As a therapy, whole body vibration (sometimes abbreviated as WBV) was explored by Russian scientist Vladimir Nazarov, who tested vibration on cosmonauts in an effort to decrease the loss of muscle and bone mass in space. As there is minimal gravitational force in space, muscles and bones are not loaded as they normally are on earth. Cosmonauts (and astronauts) in space lose their muscular strength very quickly, which is why they are not able to easily walk when they come back to earth. The decrease of bone density increases the risk of bone fractures, so it’s not safe to stay in space for extended periods. The aerospace industry in the former Soviet Union worked with vibration training. Before their departure, cosmonauts were subjected to special training sessions so that the density of their bones would increase and their muscular strength would rise.
A particular form of WBV is vibration training, which is becoming increasingly popular. Initially, vibration training was mainly used in the fitness industry, but the use of vibration equipment is expanding quickly. It is now widely used in physical therapy, rehabilitation and professional sports, but it is also increasingly used for beauty and wellness applications.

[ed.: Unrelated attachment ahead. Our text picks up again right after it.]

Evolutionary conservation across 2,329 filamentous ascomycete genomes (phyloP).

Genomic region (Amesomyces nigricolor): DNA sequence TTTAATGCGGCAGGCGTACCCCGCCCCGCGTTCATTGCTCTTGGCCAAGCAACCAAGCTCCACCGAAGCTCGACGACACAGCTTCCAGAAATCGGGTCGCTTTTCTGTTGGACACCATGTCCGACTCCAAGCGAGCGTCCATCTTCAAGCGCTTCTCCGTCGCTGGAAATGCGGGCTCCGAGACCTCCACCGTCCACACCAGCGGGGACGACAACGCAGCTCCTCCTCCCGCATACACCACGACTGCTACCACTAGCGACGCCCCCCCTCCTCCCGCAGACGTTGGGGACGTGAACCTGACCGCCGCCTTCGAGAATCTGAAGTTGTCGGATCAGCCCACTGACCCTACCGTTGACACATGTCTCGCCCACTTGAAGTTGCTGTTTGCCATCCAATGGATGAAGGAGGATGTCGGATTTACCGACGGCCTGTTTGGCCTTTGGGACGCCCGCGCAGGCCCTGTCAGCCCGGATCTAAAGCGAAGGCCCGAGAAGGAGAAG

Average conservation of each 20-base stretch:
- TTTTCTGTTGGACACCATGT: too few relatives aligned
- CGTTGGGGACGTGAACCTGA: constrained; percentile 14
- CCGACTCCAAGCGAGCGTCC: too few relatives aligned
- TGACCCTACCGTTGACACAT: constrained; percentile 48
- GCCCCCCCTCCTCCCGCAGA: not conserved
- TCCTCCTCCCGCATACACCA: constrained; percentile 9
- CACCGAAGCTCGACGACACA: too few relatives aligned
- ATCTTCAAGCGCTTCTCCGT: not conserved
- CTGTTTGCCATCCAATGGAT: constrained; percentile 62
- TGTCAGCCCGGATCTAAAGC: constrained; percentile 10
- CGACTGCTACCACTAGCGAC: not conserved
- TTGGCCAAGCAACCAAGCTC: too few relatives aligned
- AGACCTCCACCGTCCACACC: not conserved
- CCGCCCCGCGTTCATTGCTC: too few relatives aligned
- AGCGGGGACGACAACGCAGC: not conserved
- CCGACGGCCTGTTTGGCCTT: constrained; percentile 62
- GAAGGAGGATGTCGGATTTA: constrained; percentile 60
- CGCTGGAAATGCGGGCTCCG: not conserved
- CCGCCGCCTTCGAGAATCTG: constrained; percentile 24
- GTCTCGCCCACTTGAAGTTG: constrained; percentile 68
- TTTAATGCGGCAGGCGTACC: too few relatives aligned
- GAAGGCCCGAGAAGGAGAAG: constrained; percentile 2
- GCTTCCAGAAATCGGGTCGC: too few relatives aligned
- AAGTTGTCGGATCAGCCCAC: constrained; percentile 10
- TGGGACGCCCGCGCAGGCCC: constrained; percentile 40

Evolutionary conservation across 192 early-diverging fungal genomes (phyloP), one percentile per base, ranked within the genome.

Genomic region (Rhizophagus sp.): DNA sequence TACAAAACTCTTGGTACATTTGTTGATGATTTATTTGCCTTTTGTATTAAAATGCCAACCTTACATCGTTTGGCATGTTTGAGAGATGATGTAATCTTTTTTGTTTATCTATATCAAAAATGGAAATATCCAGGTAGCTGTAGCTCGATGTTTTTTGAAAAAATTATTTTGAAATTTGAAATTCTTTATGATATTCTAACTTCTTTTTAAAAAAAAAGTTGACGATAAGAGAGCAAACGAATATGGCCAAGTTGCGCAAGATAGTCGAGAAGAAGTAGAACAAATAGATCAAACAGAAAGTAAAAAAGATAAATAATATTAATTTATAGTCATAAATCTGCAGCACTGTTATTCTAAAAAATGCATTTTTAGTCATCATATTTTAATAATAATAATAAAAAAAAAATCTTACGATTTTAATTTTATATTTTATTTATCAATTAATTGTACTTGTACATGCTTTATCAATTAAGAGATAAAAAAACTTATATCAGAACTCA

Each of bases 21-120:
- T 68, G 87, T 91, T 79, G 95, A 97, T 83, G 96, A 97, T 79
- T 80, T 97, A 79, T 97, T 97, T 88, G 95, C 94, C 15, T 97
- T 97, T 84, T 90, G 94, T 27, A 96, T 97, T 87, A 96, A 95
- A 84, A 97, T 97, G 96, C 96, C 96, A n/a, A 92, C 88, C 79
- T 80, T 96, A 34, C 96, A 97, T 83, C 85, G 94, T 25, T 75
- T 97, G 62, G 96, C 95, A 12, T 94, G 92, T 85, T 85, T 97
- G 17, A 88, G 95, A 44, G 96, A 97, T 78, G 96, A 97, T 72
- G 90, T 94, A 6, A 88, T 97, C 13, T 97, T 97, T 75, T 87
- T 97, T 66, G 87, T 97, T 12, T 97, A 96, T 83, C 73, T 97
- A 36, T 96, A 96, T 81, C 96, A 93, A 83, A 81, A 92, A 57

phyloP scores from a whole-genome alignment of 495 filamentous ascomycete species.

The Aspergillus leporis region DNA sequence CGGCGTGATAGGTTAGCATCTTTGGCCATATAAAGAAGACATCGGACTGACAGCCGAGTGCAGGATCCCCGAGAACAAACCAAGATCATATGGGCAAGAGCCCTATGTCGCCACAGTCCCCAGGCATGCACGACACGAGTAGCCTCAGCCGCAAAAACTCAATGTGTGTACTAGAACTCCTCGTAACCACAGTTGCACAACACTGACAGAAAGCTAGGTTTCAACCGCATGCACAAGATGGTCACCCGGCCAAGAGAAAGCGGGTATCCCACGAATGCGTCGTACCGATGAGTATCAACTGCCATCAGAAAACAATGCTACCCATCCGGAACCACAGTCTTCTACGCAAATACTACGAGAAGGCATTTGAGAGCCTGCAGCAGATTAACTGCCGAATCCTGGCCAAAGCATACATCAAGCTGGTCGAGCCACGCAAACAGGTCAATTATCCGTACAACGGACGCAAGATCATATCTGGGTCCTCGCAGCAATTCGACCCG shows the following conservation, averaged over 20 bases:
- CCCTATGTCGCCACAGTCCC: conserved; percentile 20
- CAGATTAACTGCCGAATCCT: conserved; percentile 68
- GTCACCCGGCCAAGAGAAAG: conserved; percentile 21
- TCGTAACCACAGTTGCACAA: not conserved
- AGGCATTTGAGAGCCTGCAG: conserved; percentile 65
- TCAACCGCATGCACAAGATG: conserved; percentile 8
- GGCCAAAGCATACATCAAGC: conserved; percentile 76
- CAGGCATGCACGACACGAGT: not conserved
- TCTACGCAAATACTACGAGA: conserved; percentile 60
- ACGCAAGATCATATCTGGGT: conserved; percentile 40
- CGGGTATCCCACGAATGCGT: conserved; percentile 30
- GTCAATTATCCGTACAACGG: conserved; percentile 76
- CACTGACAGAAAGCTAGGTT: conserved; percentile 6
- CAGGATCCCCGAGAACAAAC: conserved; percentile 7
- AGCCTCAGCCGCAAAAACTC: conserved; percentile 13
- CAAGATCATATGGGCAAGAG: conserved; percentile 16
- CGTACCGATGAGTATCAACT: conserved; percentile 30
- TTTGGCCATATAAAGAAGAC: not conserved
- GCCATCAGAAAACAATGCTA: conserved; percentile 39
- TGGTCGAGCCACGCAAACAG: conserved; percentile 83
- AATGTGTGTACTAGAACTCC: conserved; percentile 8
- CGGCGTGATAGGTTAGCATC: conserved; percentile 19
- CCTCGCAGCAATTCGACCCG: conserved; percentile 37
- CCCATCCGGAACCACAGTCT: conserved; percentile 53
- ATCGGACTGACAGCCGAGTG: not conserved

What it is
The first applications of vibration for the improvement of human performance were developed in ancient Greece; a saw covered in cotton was used as a tool to transmit mechanical vibrations to the part of the body that was not functioning properly.[citation needed]In the 1880s and 1890s, Dr. John Harvey Kellogg was utilizing vibrating chairs, platforms and bars at his Battle Creek, Michigansanitarium. These methods were part of his “wellness” strategies for inpatient and outpatient populations.
The immediate predecessor of modern vibration training is Rhythmic Neuromuscular Stimulation (RNS). In former East Germany Dr. Biermann was experimenting with the use of cyclic oscillations and their effects on the human body back in the sixties (Biermann, 1960 [1]).
In that same era the Russian scientist Nazarov translated these findings into practical uses for athletes. He observed a substantial increase in flexibility and strength after the application of vibrations in the athletes he studied (Kunnemeyer & Smidtbleicher, 1997[2]). The Russians also carried out experiments with “Biomechanical Stimulation” for the benefit of their athletes as well as in their space program. Unlike WBV devices on which the user stands, Biomechanical Stimulation uses vibration stimulation directly on muscles or tendons.